Dear reader, cast your mind back to the time when you first wanted to put some information on a website.

You had to trust the crusty programmer types, and if you wanted changes they wouldn’t necessarily be able to do them at any great speed. This was fine in the stone age, around the year 2000 or probably earlier. Then, one day, the technology started to catch up with the aspirations and everything had to be done at internet speed. So crusty developed less crusty tools that let things happen quite a bit quicker.

We suddenly had content that people created for themselves. Never to be outdone the constant search for simple generic solutions to be everything meant that the companies that made the very expensive PC based tools for document management had a go at creating something. Some of their original big corporate customers kept on with them. These systems don’t work for the internet, except when you are creating some kind of library, which is the metaphor they started with.

The more considered approach was to treat managing content like it was a solved problem. The content management system (CMS) was born (or at least became more mainstream) and allowed you to manage your catalogue in one place so you could, you know, sell your stuff to people that wanted it.

Then we fell victim to the illusion of best practice. Problems are in a space where they seem to be the same, so we (software engineers, academics and other people who should know better) develop generic solutions. I mean, content is just abstract stuff that we let those tricky user types create so they can pay us. We can just pull something open source or off the shelf and say off you go to them and get back to important stuff like arguing over which 20 year old text editor is best.

But here’s the thing. The pattern user -> catalogue -> put catalog on the interwebs in front of customers is the same, but the user / business / enterprise is most definitely not. Most (not all) open source CMS were created for a small community to share info – they do that really well. However, a commercial company that sells white goods does not have even remotely the same needs as one that sells online holidays where the stock is a multi lingual database of hotels they have a relationship with. They need content management, the thing, but not in the same way, and the OSS solution is probably completely wrong. Also – you don’t want your site to look exactly like your competitors or you are competing on price, which is suicide.

Human beings are subject to pareidolia. Seeing patterns that aren’t there in the data. This is also related to clustering, confirmation and congruence biases. When it meant running away from the wind in the grass because you thought it was a lion that was ok. Now we look for levers to fix and change things that often don’t exist. Eric Reiss calls this robots in the Lean Startup. He cites the case when the US manufacturers couldn’t work out how the Japanese were getting such massive productivity gains so they went to see and saw robots. After a robot installing frenzy the US was still far behind. The Japanese spent a lot of energy understanding how they did things first and put the automation in where it made sense, gradually, and always testing the results, for their specific needs. Good practice, but hard to emulate without a complete culture change. Pareidolia (and the other biases) put robots inside processes that were still broken. In knowledge work this is even easier because adopting the latest fad is only the cost of a couple of books and some (more) training, until your organisation fails catastrophically. Danger, Will Robinson.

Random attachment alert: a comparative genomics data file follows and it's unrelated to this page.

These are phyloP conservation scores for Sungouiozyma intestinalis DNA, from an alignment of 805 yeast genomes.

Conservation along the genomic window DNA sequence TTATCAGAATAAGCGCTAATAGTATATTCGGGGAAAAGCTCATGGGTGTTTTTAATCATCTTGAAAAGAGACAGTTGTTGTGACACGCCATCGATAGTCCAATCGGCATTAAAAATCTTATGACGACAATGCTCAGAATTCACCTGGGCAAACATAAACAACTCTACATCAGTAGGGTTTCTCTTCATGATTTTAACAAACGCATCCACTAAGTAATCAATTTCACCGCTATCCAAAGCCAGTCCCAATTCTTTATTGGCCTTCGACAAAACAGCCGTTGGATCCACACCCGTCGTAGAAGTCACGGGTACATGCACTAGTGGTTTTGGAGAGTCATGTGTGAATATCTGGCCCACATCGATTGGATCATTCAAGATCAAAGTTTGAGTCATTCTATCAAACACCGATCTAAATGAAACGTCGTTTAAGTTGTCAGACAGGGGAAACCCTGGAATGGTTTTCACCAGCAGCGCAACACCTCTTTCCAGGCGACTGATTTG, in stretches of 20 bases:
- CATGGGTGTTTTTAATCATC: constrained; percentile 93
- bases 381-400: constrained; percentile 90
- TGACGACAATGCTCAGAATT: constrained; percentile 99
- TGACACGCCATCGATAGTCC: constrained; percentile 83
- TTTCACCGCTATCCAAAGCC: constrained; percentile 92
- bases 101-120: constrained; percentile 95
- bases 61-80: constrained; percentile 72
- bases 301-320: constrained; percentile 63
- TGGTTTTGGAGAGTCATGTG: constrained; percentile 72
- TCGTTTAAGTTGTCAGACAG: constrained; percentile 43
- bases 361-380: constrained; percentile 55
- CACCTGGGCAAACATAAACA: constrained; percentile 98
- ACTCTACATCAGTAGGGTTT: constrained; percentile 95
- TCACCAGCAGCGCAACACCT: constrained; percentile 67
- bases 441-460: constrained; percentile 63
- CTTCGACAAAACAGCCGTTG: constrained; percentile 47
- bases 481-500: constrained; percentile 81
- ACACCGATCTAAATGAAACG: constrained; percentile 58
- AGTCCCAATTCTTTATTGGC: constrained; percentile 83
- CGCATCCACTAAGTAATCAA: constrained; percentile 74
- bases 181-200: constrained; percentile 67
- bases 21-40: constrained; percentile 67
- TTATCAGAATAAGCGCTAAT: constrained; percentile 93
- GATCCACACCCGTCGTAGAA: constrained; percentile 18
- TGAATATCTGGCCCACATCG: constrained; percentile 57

Best practice only works in very simple environments where all of the problems are completely understood. Buying a CMS from someone assumes that they understand your needs properly. They probably don’t. It’s dangerous.

Good practice means the using the skills of analysing the problem properly and divining the principles you should follow. A company should control its own content; after all that’s what it’s selling. This means layout, search, everything. However you might use a markup language and a standard group of elements for layout to make it easy for non-web heads to create that content. Find levers for the easy stuff, for the things that do have generic solutions that work.

Startups don’t want to spend money on stuff like a CMS that is tailored to their needs and will tend to go for the OSS solution. I think that they need to start small and find out what those needs are, just like everything in the lean approach. So don’t buy one, and don’t slavishly pull in an OSS one that will bite you and turn out to be an expensive mistake. Create something as simple as possible that meets your needs, then you will know what the needs are and where the pain is. Then you can use good practice to get to where you want to be. Then you can find the metaphor that works for you, and let your competitors try and shoe horn someone else’s into places they don’t work.

Best practice implies generic – generic means cheapest and also (face it) BORING.

Good practice is searching for the right metaphors and being patient enough to wait for them to appear. And, of course, those metaphors are the ones that work for you, might not be right for someone else.

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